One of the most crucial parts of this first meeting is to make sure you feel comfortable with the doctor you have chosen. If it feels off, then you should probably go elsewhere. This relationship can be a long and winding road. Make sure you are comfortable with those driving the car. After we chat, we will usually start the checking process. In most fertility clinics, the doctor will do an ultrasound to look at your ovaries and your uterus. They are checking for things like antral follicle count, ovarian cysts, uterine fibroids, endometrial polyps, and what we like to call “other intruders.” The “other” category consists of abnormal things (fallopian tube dilation, pelvic fluid, masses) that shouldn’t be there. While many of these abnormalities are common and nothing to go crazy over, they can impact your fertility. Identifying them early in the game can limit the amount of time we are playing this problem out.

Following the ultrasound and physical exam, we will recommend a slew of blood tests (close your eyes, needle-phobes!). These will allow us to have a better understanding of things like ovarian reserve (how many eggs are remaining in the ovaries), ovulation, and thyroid function. Think FSH, Estradiol, AMH, TSH, prolactin, and progesterone.  In our attack plan, these are like pieces of intelligence that shed light on where the enemy is hiding. They are essential to completing the full fertility evaluation. Rome was not built in a day. Similarly, the fertility work-up can take about one month to complete. Many of the tests (blood and other) must be done on a specific day of the menstrual cycle. Your time and our time may not be fully in sync when we first meet, and as a result, it can add a few weeks to the evaluation process.

In addition to talking and checking blood levels, we are also going to want to check your fallopian tubes and uterine cavity (test: hysterosalpingogram) as well as your partner’s sperm (test: semen analysis). While in certain circumstances, the diagnosis is clear after our first discussion (e.g., female age, no periods, or no male partner), completing the whole fertility work-up up front is really the most efficient, most effective way to go about it. Just because you don’t get regular periods does not also mean that your fallopian tubes can’t be blocked. It’s better to know all the demons you are dealing with before deciding on a treatment option. While your doctor should be in touch as the “deets” come back, you should plan to sit down for a debrief once the work up is complete.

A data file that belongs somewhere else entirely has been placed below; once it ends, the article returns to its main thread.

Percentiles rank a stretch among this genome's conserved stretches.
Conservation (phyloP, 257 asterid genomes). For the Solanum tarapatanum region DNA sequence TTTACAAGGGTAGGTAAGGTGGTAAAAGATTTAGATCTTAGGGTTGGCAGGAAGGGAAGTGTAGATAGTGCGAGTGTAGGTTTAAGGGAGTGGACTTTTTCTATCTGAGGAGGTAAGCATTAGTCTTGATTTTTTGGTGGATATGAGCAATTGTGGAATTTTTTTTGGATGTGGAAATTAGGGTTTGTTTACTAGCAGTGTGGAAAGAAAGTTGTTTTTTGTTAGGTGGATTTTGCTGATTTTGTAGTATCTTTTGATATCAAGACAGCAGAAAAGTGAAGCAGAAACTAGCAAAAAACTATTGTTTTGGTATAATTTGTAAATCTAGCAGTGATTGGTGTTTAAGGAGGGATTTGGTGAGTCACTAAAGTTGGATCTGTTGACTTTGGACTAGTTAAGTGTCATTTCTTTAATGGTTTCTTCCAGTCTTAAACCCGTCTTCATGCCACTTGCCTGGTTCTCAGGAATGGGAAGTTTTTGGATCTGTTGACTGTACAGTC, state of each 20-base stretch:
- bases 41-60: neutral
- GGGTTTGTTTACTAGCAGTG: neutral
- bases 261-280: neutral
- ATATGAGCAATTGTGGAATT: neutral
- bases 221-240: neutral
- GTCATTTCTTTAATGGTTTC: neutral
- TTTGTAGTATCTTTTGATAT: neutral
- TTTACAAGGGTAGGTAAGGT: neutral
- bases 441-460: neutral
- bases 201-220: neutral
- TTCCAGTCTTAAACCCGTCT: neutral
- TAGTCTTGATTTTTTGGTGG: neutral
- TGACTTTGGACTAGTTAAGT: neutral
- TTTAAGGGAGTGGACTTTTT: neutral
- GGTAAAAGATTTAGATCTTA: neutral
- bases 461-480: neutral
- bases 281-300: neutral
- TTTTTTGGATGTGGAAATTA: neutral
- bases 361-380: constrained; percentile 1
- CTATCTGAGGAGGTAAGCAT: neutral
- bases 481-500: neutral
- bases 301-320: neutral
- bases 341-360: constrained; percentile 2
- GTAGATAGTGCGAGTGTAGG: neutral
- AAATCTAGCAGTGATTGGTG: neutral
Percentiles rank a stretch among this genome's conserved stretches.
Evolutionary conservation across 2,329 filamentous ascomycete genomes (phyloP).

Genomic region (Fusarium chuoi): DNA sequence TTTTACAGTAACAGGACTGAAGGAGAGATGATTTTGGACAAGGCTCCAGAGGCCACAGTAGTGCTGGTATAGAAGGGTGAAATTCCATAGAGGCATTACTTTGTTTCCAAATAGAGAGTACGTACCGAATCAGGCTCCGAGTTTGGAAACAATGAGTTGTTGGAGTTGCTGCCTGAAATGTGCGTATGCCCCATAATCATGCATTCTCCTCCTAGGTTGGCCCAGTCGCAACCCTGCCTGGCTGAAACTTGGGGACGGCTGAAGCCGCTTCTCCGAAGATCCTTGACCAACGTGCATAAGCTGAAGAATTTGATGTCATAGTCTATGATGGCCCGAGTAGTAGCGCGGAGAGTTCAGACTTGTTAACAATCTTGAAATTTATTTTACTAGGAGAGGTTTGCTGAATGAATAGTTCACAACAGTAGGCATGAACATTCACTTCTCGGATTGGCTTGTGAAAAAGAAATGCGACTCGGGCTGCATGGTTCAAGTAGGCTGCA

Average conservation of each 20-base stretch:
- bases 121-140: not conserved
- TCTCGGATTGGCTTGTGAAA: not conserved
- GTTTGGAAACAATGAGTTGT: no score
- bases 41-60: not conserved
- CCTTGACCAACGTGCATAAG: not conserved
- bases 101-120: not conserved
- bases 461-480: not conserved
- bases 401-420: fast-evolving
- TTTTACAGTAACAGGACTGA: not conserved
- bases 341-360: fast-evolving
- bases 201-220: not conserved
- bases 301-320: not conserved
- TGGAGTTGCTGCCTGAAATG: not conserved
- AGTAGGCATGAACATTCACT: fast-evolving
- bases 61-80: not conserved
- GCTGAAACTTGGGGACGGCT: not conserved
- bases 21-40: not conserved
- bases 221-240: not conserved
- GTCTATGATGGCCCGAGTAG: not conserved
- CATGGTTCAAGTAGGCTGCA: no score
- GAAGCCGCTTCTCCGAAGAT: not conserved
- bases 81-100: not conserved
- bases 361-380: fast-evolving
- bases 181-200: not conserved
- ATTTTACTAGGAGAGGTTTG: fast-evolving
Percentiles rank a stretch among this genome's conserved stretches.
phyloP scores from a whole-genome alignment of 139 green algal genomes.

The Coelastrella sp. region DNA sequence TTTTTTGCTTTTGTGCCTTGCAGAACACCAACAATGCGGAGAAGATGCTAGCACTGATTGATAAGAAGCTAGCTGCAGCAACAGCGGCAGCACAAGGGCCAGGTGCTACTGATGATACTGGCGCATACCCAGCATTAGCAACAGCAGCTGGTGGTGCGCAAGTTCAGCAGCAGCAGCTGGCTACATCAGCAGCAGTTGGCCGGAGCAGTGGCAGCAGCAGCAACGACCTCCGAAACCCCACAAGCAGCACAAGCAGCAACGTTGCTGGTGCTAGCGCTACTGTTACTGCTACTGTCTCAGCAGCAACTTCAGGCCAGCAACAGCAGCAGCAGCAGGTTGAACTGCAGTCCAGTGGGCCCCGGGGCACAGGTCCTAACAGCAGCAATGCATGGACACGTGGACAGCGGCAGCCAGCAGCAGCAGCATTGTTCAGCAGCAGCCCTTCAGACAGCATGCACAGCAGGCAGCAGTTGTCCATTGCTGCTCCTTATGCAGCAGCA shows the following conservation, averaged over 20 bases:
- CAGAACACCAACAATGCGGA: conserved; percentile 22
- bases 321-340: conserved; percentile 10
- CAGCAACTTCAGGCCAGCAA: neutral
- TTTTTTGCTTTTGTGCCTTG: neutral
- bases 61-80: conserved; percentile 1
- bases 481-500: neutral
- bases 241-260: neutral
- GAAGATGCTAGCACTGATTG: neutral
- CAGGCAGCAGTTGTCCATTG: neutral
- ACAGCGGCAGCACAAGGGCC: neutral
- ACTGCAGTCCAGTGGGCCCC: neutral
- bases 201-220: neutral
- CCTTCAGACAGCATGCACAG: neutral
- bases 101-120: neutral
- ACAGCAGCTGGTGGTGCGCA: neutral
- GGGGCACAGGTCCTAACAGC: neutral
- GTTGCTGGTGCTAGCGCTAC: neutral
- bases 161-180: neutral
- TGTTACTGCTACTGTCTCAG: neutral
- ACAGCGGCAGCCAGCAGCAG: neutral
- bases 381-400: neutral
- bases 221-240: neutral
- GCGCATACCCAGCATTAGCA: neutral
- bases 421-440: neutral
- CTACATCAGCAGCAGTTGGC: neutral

Unlike dentists, there is not much we can do on a daily basis to prevent future fertility problems. There is no fertility equivalent to flossing, brushing, and whitening—daily maintenance will likely not change what happens in the future. While healthy living, eating, and exercise is good for all parts of the body, they may not protect your reproductive organs. However, knowing that things can decay and need attention is half the battle. If pregnancy has not happened after six to twelve months of trying (depending on age and other medical factors), it’s time to schedule that cleaning. And if you have certain risk factors for infertility (endometriosis, family history of early menopause, irregular periods), you should go even sooner. While we may find nothing other than 32 pearly whites (or the equivalent in the fertility world), it’s important to have an evaluation, at the very least. Early attention can prevent cavities from becoming root canals! Let us take a look and see what’s going on.

Is My Grande Getting in the Way of Getting Pregnant?

Caffeine is key; ask any woman what moves her from bed to car/subway, office to a workout, and shower to dinner, and most will say coffee. Hot, iced, sugared, and frothed, it can motivate even the most sluggish of us to complete and power through our daily tasks. And more than the much-needed jolt that joe gives, it’s the warmth of the cup, the smell of the beans, and the smile from your corner barista that makes the morning routine one of our favorite parts of the day.

Questions about caffeine from bleary-eyed women who have been incorrectly instructed to quit flood our desks on a daily basis. But start brewing your beans, because we are here to say caffeine is not the culprit. While a cup a day may not keep the doctor away, it will likely keep you sane, keep you awake, and keep you functioning!

While caffeine has been deemed the devil in many pop culture forums for women struggling with fertility, there is only modest medical data to support this notion. Again, that age-old adage, “Anything in moderation,” is the key. Moderate caffeine consumption, defined by the American Society of Reproductive Medicine (the Holy Grail of most fertility doctors) as one to two cups a day (or the equivalent of about 100 to 200 mg per day), does not appear to increase a woman’s risk of infertility or poor pregnancy outcomeNow, to put this in perspective, when the street vendor on the corner serves you a medium cup, this is about 100 mg. Starbucks is a whole different story. Because we, too, are crazy caffeine addicts, this is one myth that we have already decoded. So here’s the skinny on Starbucks (and all other spots to fuel up!):